Half of this old New Hampshire boy doesn’t mind the cold. I think it must be the French Canadian half. Back home that half would say bring it on, I’ll just put another log on the fire. The other half, a mish mash of Dutch, Irish, English, German, and who know what else, is seeking a warmer climate.

We had to hold up at Big Ridge State Park in Tennessee for 4 days waiting for the Airstream dealer to open on Monday to get our water pump fixed. Everyday we woke up the outside temperature was between 0 and 5 degrees Fahrenheit. We stayed comfortable inside Shiny. Big Ridge was a beautiful park and Sue was having a good time taking pictures and rock picking. I had to make a trip or two into town for propane as we were using a 30 lb. tank every two days.

I was worried that when we left Big Ridge we would have trouble dumping our holding tanks. All the piping for that is exposed underneath Shiny to the frigid temperatures. After you get everything hooked up at the dumping station and you pull the lever to dump the Black (toilet) water. If all goes as expected, there’s a ‘whoosh’ and everything is safely down the drain. The worse sound in the world would have been silence, which meant that the piping was frozen.

We followed our usual routine and everything went just fine. When the tanks are empty I’ll hold the hose up while Sue rinses the inside out with a water hose. For some reason Sue decided to do something we don’t usually do.  She took the water hose and rinsed out Shiny’s piping. Lo and behold out pops a golf ball sized unmentionable and it starts rolling down the hill. Sue quickly gets downhill of it and starts guiding it up the hill and into the hole with a stream of water from the hose. It reminded me of when I was a kid playing marbles.

A music friend who I had met at Mount Airy invited us over to his place for lunch while Shiny’s water pump was being repaired. So after we dropped Shiny off at the dealer in Knoxville we showed up at Mike and Marcia Bryant’s house in Kingston, Tennessee. We had a wonderful time with them playing a few tunes and Mike made us a delicious lunch. Marcia had a banjo uke that Sue took a liking to. I can see the writing on the wall.

When we picked up Shiny everyone at the dealer was talking about the big snow storm due the next day. Because of this we decided not to push it and to sit out the storm at Edgar Evins State Park. BTW in Tennessee. With me being 62, the State parks were only $14 per night. Edgar Evins was another gorgeous park. Shiny had a temperature control problem here. Three very cold days later when we left, the roads around the campground were still snow covered. Keep in mind there are few guard rails on any of the ice covered roads in the park.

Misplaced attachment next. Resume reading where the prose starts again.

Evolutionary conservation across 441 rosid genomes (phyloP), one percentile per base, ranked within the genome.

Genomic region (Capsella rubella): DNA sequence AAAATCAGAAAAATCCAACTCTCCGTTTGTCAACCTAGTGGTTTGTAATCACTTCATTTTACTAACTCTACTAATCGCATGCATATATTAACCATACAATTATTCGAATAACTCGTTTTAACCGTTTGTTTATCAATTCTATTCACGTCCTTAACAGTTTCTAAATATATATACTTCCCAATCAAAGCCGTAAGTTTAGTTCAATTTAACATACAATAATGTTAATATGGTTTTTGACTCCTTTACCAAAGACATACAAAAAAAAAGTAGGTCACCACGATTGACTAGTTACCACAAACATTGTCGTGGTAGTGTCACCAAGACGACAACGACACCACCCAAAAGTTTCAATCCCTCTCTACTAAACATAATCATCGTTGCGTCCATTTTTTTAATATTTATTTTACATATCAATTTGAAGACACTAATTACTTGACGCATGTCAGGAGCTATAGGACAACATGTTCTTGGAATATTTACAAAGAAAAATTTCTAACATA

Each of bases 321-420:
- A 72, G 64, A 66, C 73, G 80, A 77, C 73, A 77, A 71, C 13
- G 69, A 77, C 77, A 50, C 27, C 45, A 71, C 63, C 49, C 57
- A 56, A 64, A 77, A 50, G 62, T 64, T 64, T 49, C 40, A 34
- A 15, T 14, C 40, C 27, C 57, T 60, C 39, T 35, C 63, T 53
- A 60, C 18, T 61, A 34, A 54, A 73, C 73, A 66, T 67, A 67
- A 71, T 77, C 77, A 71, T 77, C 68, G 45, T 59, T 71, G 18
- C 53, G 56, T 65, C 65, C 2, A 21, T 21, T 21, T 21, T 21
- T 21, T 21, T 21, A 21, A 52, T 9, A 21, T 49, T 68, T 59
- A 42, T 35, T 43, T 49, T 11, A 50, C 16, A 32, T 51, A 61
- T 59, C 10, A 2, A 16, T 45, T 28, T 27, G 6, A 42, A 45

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If I hadn’t had 4 wheel drive we never would have gotten out of there. We barely did as it was. When I thought we were out of danger of getting stuck I tried to get a high five from Sue but all I got was “keep your hands on the steering wheel!”. This is Sue’s version of getting out of the park from her journal entry the next day.

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On to what we had been waiting for, the Natchez Trace. I was pronouncing Natchez Nawches but we learned it’s like the word matches only with an N. We got to the very beginning of the Trace and that section was closed.

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Can you say BUMMED OUT! We backed tracked about 20 miles and got on the trace but long sections of it were snow and ice covered so the driving was treacherous.

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We made it to the free Meriwether Campground right on the Trace and stayed there for the night. Another beautiful area of Tennessee. We pretty much had the place to ourselves.

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One thing I wanted to see was the burial place of Meriwether Lewis.

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More sections of the Trace south of the Meriwether Campground were closed so we took and alternate route and made our way to Tombigbee State Park near Tupelo, Mississippi.

 

 

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